Fresh Coat of Paint
Inside the New Third Street Gallery
THREE DAYS BEFORE THE GRAND OPENING of the Humboldt State Third Street Gallery, director Jack Bentley and a group of Humboldt State student curators are working feverishly but wearing a calm demeanor.
They’re in the new home of Humboldt State University’s off-campus gallery, which opened on Oct. 1. On the bottom floor of the revamped Greyhound Hotel on Eureka’s Third Street, it opens into a large gallery with muted light from street-facing windows. It’s an elegant, but unassuming space, with dark wood floors. The move and remodel have been part of a long effort to find a space with more energy efficiency, better public visibility, and a better working space for the students who get hands-on experience in the gallery. Some trim is yet to be finished, and the room smells of paint. Leslie Kenneth Price’s show, “Verano,” is framed on the walls, covered in protective plastic sheeting.
At the back of the room is an entrance into another slightly smaller space with polished concrete floors. This is where four students enrolled in the Art Museum & Gallery Practices certificate program—Juniel Learson, Victor Feyling, Alexia Adams, and Milly Correa—as well as gallery assistant and Art History major Kelsey Dobo have gathered with Bentley to discuss today’s job: hanging the second show that will open the new gallery, Gina Tuzzi’s “The New Mother Nature Taking Over.”
To gain professional experience, students from the certificate program learn curatorial development, exhibition design, conservation, and storage of the University’s permanent collection. They work on temporary exhibits at the on-campus Goudi’ni and Reese Bullen galleries, as well as the HSU Third Street Gallery and other venues around the state and the nation, to gain professional experience. Graduates of the program have gone on to jobs at prestigious galleries and museums around the country.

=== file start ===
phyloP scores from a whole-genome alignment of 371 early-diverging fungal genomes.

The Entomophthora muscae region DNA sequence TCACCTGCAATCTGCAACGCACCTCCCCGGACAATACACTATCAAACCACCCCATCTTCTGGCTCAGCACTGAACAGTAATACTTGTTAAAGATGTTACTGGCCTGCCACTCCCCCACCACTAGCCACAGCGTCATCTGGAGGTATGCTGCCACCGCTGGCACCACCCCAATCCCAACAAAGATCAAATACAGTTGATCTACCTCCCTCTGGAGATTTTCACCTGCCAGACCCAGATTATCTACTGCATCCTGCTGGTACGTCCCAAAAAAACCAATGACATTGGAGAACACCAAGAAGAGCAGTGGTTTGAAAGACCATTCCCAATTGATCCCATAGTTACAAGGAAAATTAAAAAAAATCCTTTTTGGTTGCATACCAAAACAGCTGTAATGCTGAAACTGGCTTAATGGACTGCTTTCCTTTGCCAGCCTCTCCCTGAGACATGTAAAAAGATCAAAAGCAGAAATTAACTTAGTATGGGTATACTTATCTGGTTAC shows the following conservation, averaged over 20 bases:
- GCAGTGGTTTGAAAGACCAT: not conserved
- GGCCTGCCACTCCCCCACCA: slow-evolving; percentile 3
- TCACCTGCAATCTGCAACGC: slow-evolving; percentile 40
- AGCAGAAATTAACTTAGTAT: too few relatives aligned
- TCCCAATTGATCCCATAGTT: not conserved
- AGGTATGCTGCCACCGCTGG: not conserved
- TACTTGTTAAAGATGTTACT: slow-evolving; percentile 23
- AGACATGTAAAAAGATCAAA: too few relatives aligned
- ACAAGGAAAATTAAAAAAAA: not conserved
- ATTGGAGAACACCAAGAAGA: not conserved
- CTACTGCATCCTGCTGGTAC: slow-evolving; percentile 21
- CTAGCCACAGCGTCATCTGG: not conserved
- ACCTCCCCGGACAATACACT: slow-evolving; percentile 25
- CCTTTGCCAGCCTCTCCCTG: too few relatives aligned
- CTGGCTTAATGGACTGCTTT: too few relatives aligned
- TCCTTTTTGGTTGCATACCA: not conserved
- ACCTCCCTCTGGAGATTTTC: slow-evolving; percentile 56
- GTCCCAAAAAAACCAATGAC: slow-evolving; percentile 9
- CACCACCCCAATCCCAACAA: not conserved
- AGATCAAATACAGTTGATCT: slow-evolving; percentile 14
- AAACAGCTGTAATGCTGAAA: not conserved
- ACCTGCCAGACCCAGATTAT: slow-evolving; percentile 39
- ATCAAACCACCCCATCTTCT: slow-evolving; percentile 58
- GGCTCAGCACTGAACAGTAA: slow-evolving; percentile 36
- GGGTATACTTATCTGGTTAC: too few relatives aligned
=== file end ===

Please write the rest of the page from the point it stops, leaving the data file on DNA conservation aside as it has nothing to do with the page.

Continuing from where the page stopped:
Price is a retired professor, and once taught Tuzzi, who’s a current lecturer in HSU’s Department of Art. The connection between the generations of the two artists makes a fitting theme for the gallery’s inaugural show.
Price and Tuzzi gave the students carte blanche to design the shows. That includes selecting which pieces will make the cut. Other artists can be very hands-on when it comes to displaying their work. “They’ll stand over the students’ shoulders as they work. And that’s OK—that’s part of the experience also,” Bentley says.
Hanging Price’s show was tricky because there were far more pieces than would fit comfortably in the gallery. Over the course of five hours, the students spotted the show, arguing for the pieces they thought should stay or go, deliberating how to curate thematically while supported by the exhibition design. Eventually, before the students start hanging them, it’s unanimous. Today, the students, with Bentley’s guidance, spot Tuzzi’s show in just about an hour. It was easier, in a way, because they only had to eliminate one piece for space.
This exercise is nothing new. HSU’s fine art gallery sat in the same First Street building for 19 years, hosting decades’ worth of museum and gallery practices students. Bentley works with them, guiding the students in the principles, ethics, methods, and philosophy of museum practices, the production of curatorial materials, and the various tasks necessary to promote, protect, and display art.
Those public materials—essays, videos, and design publications—give students a way to contribute to the gallery, and give them tangible projects to incorporate into their professional portfolios.
WHEN IT WAS ANNOUNCED that HSU First Street Gallery would move, it was actually the culmination of a years-long search for a new home.
The five-month relocation gave students an opportunity to do another layer of gallery work they hadn’t before: the design and construction of temporary gallery walls.
For nostalgists, the gallery’s move may sting a bit. But Bentley says the move is better in many ways.
For one thing, the gallery will realize big energy savings—upwards of 60 percent.
The new building’s display area is slightly smaller, but the new gallery features something they’d previously gone without: a workshop area. Being able to prep shows behind the scenes will make the viewing experience better for visitors, and give students a more realistic taste of the museum experience.
Finally, Third Street is closer to daily foot traffic, Bentley says. It is in the thick of the Old Town commercial district, and they expect more drop-in tourists and community members in the new location.
If opening night had any bearing, the gallery’s new location didn’t hurt it. Mingling among city and University bigwigs were students, artists, and others eager to see the new space and the opening shows.
To learn more about the gallery,
visit its website at humboldt.edu/third